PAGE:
Where foreign multinational enterprises do business in the United States through locally incorporated subsidiaries, the employer's equal employment opportunity obligations under the U.S. laws may be tempered by international commercial treaties that permit foreign employers to freely choose key personnel such as accountants, technical experts, executives, attorneys, agents and other specialists. While the free choice exemption contained in the many bilateral treaties of friendship, commerce and navigation to which the United States is signatory protects the economic and legal interests of foreign investors, it allows foreign-owned companies to prefer their own nationals, which may disadvantage U.S. nationals. Because employment patterns in some foreign countries restrict opportunities for women, the use of free choice exemptions may also disparately impact women. This Article examines the interrelationship of Title VII and these commercial treaties. The authors discuss each of the cases construing the two laws, and he government's position. Finally, the authors recommend an interpretation of the treaties that reconciles domestic anti-discrimination laws with international concerns of comity in the global marketplace.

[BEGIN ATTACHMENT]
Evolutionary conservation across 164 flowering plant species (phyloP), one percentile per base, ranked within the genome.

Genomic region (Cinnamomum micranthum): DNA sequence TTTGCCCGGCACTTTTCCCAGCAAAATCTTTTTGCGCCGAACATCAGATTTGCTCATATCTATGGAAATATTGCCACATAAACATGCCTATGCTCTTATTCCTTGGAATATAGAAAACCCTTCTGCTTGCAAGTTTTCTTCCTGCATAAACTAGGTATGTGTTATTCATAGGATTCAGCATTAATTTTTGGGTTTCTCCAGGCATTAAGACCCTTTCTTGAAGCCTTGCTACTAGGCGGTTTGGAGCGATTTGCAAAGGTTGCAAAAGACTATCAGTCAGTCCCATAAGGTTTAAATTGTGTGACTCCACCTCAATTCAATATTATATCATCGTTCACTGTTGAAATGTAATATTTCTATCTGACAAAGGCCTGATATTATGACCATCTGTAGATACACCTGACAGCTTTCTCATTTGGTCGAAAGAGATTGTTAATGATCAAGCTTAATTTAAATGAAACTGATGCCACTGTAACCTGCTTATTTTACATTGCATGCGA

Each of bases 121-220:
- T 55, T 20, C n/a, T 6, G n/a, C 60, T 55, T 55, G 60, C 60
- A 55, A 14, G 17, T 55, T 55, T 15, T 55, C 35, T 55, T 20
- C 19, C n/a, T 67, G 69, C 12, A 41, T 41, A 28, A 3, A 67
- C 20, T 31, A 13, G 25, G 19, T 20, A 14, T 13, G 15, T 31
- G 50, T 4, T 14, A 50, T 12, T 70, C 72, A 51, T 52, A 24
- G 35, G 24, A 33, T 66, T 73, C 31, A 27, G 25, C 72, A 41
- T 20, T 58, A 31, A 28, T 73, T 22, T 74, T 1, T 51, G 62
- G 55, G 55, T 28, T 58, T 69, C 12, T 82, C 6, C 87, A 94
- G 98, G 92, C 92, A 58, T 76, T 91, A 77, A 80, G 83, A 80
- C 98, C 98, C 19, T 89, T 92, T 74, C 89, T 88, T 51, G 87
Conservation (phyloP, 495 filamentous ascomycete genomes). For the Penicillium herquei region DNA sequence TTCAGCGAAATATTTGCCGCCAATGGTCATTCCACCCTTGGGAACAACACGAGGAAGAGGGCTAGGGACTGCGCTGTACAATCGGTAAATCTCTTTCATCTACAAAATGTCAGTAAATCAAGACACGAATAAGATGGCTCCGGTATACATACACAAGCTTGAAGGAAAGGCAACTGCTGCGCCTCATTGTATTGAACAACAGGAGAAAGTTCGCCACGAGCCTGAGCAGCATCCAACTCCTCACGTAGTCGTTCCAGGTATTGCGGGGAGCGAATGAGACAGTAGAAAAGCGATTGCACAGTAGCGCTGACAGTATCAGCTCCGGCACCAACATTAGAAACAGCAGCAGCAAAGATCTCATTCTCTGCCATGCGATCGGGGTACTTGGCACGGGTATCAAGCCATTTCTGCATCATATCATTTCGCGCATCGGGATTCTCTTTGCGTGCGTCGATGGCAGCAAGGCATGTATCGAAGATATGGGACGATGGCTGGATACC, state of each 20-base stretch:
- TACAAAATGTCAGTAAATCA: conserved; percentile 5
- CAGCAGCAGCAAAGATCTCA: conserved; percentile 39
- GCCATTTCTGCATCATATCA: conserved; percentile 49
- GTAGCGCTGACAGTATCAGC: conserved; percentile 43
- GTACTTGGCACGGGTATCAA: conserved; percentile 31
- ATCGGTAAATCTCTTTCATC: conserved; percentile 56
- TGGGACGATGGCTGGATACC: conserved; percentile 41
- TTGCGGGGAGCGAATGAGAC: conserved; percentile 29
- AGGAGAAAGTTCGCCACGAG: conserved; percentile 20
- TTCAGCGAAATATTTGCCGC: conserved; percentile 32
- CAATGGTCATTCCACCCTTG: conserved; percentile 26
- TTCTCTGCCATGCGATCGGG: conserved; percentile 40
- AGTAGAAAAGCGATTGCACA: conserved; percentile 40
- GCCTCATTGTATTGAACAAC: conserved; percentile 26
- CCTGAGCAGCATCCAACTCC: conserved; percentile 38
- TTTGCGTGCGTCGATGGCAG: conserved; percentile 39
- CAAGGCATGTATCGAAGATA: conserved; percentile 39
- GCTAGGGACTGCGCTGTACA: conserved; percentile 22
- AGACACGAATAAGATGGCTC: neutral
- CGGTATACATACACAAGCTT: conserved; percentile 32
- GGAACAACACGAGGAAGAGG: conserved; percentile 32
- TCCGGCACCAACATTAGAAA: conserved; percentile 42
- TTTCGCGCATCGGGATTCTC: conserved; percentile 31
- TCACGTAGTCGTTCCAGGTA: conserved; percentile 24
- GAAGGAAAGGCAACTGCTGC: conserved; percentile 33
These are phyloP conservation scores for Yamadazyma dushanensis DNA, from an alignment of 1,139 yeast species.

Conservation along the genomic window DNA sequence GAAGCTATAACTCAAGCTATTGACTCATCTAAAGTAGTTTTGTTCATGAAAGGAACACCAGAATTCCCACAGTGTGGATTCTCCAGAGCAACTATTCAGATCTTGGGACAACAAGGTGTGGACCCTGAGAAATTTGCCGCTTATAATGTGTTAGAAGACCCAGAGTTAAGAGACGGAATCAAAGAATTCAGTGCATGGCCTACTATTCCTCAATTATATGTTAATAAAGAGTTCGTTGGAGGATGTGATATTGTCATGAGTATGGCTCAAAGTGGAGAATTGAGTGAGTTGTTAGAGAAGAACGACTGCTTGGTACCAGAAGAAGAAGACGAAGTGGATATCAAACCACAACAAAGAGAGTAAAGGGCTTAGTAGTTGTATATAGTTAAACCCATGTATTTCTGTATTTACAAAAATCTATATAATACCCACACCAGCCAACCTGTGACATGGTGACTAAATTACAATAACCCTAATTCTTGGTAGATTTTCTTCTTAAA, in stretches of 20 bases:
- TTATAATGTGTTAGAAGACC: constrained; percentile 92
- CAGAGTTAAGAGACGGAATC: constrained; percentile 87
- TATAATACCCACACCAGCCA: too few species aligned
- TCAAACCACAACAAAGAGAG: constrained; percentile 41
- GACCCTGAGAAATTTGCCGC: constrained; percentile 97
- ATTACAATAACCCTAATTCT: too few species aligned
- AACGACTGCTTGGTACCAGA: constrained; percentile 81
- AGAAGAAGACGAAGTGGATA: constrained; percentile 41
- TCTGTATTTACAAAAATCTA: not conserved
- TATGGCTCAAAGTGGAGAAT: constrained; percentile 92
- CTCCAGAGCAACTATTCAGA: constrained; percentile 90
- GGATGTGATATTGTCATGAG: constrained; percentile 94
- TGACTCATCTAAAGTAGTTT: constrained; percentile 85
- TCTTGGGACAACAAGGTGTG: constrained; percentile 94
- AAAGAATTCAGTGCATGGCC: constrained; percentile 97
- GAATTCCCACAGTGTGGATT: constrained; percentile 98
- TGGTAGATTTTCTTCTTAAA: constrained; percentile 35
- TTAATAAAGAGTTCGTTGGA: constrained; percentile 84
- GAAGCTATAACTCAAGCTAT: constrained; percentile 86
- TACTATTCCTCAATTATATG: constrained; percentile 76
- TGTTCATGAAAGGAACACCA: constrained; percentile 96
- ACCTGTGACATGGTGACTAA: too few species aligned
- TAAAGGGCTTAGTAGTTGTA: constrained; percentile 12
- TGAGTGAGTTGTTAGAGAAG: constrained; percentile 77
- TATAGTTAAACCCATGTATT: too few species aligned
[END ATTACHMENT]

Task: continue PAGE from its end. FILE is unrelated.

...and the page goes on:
Christine Neylon O'Brien, Gerald A. Madek, and Margo E. K. Reder,
Foreign Multinational Enterprises Operating in the United States Seek Sanctuary from Title VII Employment Discrimination Charges in Treaties of Friendship, Commerce, and Navigation,
18 Hastings Int'l & Comp. L. Rev. 531
Available at: https://repository.uchastings.edu/hastings_international_comparative_law_review/vol18/iss3/3